Tinder and Appearance

1. How Tinder Makes You Doubt Your Appearance

There are countless studies that have looked into the relation between Tinder and self-esteem, and while no studies have been able to deduct whether or not Tinder is actually the cause of some people’s low self-esteem, there is astounding evidence that shows a correlation between the two.

Men and women who use Tinder typically think worse of themselves and their appearance than people who do not. There are two reasons this could be true. Either people who have lower self-esteem are attracted to Tinder, or the constant rating based on appearance causes the self-esteem of people using Tinder to worsen.

2. The Psychology Behind Desire and Looks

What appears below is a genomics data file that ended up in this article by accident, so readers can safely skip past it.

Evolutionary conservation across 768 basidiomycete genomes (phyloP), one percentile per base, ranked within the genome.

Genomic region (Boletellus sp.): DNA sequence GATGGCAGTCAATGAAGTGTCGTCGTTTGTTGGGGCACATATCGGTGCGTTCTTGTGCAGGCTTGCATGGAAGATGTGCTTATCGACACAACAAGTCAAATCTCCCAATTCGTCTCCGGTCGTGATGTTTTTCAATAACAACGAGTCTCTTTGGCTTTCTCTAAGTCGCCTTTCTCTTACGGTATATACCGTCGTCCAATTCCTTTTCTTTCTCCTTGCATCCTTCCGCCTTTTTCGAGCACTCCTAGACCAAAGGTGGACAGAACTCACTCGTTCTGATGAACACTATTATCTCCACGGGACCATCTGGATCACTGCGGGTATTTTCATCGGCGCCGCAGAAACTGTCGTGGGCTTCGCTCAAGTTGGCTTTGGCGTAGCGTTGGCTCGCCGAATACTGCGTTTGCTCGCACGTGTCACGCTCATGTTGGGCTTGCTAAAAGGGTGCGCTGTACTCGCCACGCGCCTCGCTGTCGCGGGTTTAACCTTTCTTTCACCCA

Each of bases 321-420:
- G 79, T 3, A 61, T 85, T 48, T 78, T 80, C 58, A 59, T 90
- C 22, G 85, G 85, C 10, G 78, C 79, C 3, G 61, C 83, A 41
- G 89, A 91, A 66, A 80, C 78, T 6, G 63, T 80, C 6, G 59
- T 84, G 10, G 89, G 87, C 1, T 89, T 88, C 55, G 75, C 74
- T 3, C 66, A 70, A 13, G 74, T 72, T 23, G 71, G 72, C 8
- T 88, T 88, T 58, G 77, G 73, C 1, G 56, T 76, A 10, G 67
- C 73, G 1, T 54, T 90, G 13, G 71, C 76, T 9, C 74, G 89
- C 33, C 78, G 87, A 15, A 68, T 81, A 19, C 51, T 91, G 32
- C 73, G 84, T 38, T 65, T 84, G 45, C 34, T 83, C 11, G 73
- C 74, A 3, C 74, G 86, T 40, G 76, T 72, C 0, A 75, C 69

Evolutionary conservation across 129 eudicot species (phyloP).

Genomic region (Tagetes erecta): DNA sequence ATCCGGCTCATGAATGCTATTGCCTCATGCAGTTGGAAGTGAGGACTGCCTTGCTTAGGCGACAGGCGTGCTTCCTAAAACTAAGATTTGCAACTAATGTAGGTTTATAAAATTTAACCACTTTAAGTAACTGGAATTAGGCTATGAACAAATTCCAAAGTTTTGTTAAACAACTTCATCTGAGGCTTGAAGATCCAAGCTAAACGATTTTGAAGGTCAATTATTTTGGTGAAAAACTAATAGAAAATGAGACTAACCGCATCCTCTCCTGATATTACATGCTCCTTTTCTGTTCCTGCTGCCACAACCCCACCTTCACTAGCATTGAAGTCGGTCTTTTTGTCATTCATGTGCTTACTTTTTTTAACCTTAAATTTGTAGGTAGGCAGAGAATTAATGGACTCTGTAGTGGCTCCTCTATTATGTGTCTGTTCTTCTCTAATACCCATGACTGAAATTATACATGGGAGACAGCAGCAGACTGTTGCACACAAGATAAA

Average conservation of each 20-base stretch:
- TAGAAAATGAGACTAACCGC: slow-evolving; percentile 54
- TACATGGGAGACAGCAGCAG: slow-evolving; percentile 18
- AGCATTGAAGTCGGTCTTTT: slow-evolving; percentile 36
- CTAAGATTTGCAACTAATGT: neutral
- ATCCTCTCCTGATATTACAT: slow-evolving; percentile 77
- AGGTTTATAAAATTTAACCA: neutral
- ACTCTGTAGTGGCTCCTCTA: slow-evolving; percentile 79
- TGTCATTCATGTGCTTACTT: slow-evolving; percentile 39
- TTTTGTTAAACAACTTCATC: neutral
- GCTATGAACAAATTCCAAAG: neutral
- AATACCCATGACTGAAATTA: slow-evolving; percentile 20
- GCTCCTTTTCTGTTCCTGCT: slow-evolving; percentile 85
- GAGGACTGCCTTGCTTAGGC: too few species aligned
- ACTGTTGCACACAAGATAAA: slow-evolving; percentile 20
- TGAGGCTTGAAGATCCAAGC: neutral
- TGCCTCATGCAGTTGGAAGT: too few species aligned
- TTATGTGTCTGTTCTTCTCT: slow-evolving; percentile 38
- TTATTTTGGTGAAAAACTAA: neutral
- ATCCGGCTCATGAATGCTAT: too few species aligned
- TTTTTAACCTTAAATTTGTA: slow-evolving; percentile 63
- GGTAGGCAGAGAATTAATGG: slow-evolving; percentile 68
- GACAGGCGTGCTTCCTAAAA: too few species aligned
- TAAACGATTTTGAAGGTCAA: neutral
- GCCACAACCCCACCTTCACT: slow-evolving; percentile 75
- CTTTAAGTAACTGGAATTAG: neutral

Not only do people generally like attractive people, but they correlate good looks with other positive qualities. When someone is attractive, people are more likely to assume they are intelligent, sociable, friendly, trustworthy, and competent.[4] For that reason, people are generally more likely to desire to talk to, interact with, and start a relationship with someone they believe looks attractive.

Swiping and Self-Esteem

Tinder is fairly depersonalized as people swipe left or right on people based on appearance and without any guilt whether or not you respond to someone. Because of this, people generally start to focus more on the smaller details of their appearance and are constantly trying to improve themselves so that they can get more matches.

They also may become more and more critical of other people, always wondering if the next swipe could have been someone better. As they put other people’s attractiveness above other characteristics, they may start to believe there own physical qualities (good and bad) are worth more than their other positive qualities.

Too Many Choices